This is more of a “keep it in the back of your mind” thing, as the Red Sox say that their plans with respect to Clay Buchholz have not changed for the World Series. But Rob Bradford of WEEI reports that there is at least some question about Buchholz’s health at the moment:
While a source suggested there are some physical issues Buchholz is dealing with, there is presently nothing that the Red Sox anticipate will force an alteration to the team’s postseason rotation. Manager John Farrell, in outlining the rotation for the World Series, said that John Lackey will start Game 2 with Buchholz and Jake Peavy expected to pitch Games 3 and 4, with the order yet to be announced.
Obviously if he was suffering from some injury things would be different. As it is now, we can only note that Buchholz’s velocity has been down of late and that he has not been as dominant in the postseason as he was in the regular season. He’s allowed ten earned runs in 16.2 postseason innings so far, while striking out 15.
I sort of like the matchups for St. Louis at the moment, with Adam Wainwright and Michael Wacha going 1-2 against Jon Lester and John Lackey. If Buchholz is at his best, the advantage swings back to Boston. If not, hmmmm.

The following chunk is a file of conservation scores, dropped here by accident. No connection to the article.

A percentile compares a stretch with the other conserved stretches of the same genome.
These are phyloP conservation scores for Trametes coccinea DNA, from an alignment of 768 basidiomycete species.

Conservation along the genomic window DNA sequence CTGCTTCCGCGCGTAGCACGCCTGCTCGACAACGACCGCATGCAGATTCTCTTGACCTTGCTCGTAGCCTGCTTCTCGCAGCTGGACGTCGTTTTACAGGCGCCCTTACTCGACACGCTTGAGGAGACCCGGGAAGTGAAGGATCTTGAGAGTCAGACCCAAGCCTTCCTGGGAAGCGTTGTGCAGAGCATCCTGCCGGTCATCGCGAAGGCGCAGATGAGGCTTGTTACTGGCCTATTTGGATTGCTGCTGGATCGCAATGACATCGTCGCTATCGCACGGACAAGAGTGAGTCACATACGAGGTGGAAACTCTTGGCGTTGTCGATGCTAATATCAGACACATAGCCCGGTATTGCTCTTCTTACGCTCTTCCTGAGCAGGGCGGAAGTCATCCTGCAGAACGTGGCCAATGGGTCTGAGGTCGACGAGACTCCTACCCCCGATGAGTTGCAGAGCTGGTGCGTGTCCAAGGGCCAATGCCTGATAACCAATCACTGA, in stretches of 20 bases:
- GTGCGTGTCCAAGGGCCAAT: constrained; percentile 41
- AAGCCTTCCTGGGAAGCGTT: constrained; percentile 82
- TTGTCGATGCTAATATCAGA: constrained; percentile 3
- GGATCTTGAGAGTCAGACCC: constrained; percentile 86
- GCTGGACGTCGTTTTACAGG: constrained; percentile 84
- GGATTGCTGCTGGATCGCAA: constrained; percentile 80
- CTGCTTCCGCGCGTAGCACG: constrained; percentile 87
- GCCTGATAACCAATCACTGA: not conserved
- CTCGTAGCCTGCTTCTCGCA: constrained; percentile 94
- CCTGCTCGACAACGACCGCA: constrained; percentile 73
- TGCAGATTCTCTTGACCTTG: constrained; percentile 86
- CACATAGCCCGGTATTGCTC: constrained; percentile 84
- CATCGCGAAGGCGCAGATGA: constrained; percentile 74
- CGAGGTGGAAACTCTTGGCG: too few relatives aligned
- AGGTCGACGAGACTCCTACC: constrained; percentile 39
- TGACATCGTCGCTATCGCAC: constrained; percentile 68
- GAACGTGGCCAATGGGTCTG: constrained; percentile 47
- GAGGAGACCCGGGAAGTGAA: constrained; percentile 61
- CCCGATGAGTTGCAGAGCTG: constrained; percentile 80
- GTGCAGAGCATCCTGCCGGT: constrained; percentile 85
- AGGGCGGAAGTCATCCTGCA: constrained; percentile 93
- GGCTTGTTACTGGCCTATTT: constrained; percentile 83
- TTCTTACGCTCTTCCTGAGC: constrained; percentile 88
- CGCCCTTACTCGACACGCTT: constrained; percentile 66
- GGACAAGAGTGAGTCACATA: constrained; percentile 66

For the first time in a month and a half, Aaron Judge went an entire game without striking out, ending his record streak at 37 games. Judge had an RBI single and three walks in Tuesday night’s 13-4 victory over the Tigers.
Judge went 1-for-4 with a solo home run and zero strikeouts in a 9-4 loss to the Brewers on July 7. Between July 8 and August 20, Judge would strike out in all 37 games, breaking the record previously held by Adam Dunn, who struck out in the first 32 games of the 2012 season. If one counted streaks extending into multiple seasons, Dunn held the record at 36 games as he struck out in his final four games in 2011 as well.
After Tuesday’s performance, Judge is now hitting .284/.417/.594 with 37 home runs, 81 RBI, and 93 runs scored in 525 plate appearances on the season. He’s had a particularly rough second half, as he entered Tuesday with a .684 OPS since the All-Star break, a far cry from his 1.139 OPS before the break.
Dodgers first baseman Adrian Gonzalez was able to get a ground ball past Pirates first baseman Josh Bell for a double leading off the top of the sixth inning of Tuesday night’s game. He would come around to score later in the inning on a Corey Seager single, breaking a 1-1 tie.
The double gave Gonzalez 2,000 hits for his career. He is the 282nd player in baseball history and the 11th active player to reach 2,000 career hits. Gonzalez also has 300 home runs, making him one of 94 players with at least 300 dingers and 2,000 hits.
Gonzalez, who was recently activated from the disabled list, entered Tuesday’s action hitting .247/.295/.330 with one home run and 25 RBI in 201 plate appearances on the season.